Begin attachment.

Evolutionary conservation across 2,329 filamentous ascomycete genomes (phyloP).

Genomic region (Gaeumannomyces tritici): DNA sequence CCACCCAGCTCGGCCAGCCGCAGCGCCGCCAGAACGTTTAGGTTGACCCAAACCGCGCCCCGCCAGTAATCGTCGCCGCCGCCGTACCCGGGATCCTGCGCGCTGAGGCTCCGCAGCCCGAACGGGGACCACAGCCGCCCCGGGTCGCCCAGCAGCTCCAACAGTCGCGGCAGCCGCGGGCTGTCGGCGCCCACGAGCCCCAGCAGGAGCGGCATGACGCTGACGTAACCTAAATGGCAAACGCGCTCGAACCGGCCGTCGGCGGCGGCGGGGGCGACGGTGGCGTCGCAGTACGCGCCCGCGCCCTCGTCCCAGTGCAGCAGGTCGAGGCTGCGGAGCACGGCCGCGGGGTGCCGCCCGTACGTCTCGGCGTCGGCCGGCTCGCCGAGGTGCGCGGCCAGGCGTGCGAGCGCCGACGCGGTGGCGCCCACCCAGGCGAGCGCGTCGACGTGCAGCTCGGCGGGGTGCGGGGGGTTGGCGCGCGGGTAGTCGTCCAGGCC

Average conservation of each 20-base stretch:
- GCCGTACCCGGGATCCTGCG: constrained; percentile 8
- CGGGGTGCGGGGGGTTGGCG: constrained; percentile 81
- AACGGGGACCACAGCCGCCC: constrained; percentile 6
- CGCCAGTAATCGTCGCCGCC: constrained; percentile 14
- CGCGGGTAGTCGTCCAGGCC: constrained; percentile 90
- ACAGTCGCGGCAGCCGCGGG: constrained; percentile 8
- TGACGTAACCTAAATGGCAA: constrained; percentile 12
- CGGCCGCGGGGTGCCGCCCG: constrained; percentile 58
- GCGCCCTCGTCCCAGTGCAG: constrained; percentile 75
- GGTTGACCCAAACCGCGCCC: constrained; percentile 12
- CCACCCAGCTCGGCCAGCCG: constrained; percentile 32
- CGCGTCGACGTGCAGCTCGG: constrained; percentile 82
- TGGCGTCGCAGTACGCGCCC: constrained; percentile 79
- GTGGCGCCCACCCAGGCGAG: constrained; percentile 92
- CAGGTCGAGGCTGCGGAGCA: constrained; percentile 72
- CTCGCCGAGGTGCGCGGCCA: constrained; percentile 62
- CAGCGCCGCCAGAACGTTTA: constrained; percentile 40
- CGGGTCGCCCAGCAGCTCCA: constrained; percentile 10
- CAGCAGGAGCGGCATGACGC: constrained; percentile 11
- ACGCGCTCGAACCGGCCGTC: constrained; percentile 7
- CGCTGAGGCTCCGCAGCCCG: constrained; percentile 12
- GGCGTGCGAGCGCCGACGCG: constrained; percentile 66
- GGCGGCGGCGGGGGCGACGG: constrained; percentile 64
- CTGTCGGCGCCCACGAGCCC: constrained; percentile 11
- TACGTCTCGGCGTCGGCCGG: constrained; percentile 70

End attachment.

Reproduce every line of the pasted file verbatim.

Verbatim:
Evolutionary conservation across 2,329 filamentous ascomycete genomes (phyloP).

Genomic region (Gaeumannomyces tritici): DNA sequence CCACCCAGCTCGGCCAGCCGCAGCGCCGCCAGAACGTTTAGGTTGACCCAAACCGCGCCCCGCCAGTAATCGTCGCCGCCGCCGTACCCGGGATCCTGCGCGCTGAGGCTCCGCAGCCCGAACGGGGACCACAGCCGCCCCGGGTCGCCCAGCAGCTCCAACAGTCGCGGCAGCCGCGGGCTGTCGGCGCCCACGAGCCCCAGCAGGAGCGGCATGACGCTGACGTAACCTAAATGGCAAACGCGCTCGAACCGGCCGTCGGCGGCGGCGGGGGCGACGGTGGCGTCGCAGTACGCGCCCGCGCCCTCGTCCCAGTGCAGCAGGTCGAGGCTGCGGAGCACGGCCGCGGGGTGCCGCCCGTACGTCTCGGCGTCGGCCGGCTCGCCGAGGTGCGCGGCCAGGCGTGCGAGCGCCGACGCGGTGGCGCCCACCCAGGCGAGCGCGTCGACGTGCAGCTCGGCGGGGTGCGGGGGGTTGGCGCGCGGGTAGTCGTCCAGGCC

Average conservation of each 20-base stretch:
- GCCGTACCCGGGATCCTGCG: constrained; percentile 8
- CGGGGTGCGGGGGGTTGGCG: constrained; percentile 81
- AACGGGGACCACAGCCGCCC: constrained; percentile 6
- CGCCAGTAATCGTCGCCGCC: constrained; percentile 14
- CGCGGGTAGTCGTCCAGGCC: constrained; percentile 90
- ACAGTCGCGGCAGCCGCGGG: constrained; percentile 8
- TGACGTAACCTAAATGGCAA: constrained; percentile 12
- CGGCCGCGGGGTGCCGCCCG: constrained; percentile 58
- GCGCCCTCGTCCCAGTGCAG: constrained; percentile 75
- GGTTGACCCAAACCGCGCCC: constrained; percentile 12
- CCACCCAGCTCGGCCAGCCG: constrained; percentile 32
- CGCGTCGACGTGCAGCTCGG: constrained; percentile 82
- TGGCGTCGCAGTACGCGCCC: constrained; percentile 79
- GTGGCGCCCACCCAGGCGAG: constrained; percentile 92
- CAGGTCGAGGCTGCGGAGCA: constrained; percentile 72
- CTCGCCGAGGTGCGCGGCCA: constrained; percentile 62
- CAGCGCCGCCAGAACGTTTA: constrained; percentile 40
- CGGGTCGCCCAGCAGCTCCA: constrained; percentile 10
- CAGCAGGAGCGGCATGACGC: constrained; percentile 11
- ACGCGCTCGAACCGGCCGTC: constrained; percentile 7
- CGCTGAGGCTCCGCAGCCCG: constrained; percentile 12
- GGCGTGCGAGCGCCGACGCG: constrained; percentile 66
- GGCGGCGGCGGGGGCGACGG: constrained; percentile 64
- CTGTCGGCGCCCACGAGCCC: constrained; percentile 11
- TACGTCTCGGCGTCGGCCGG: constrained; percentile 70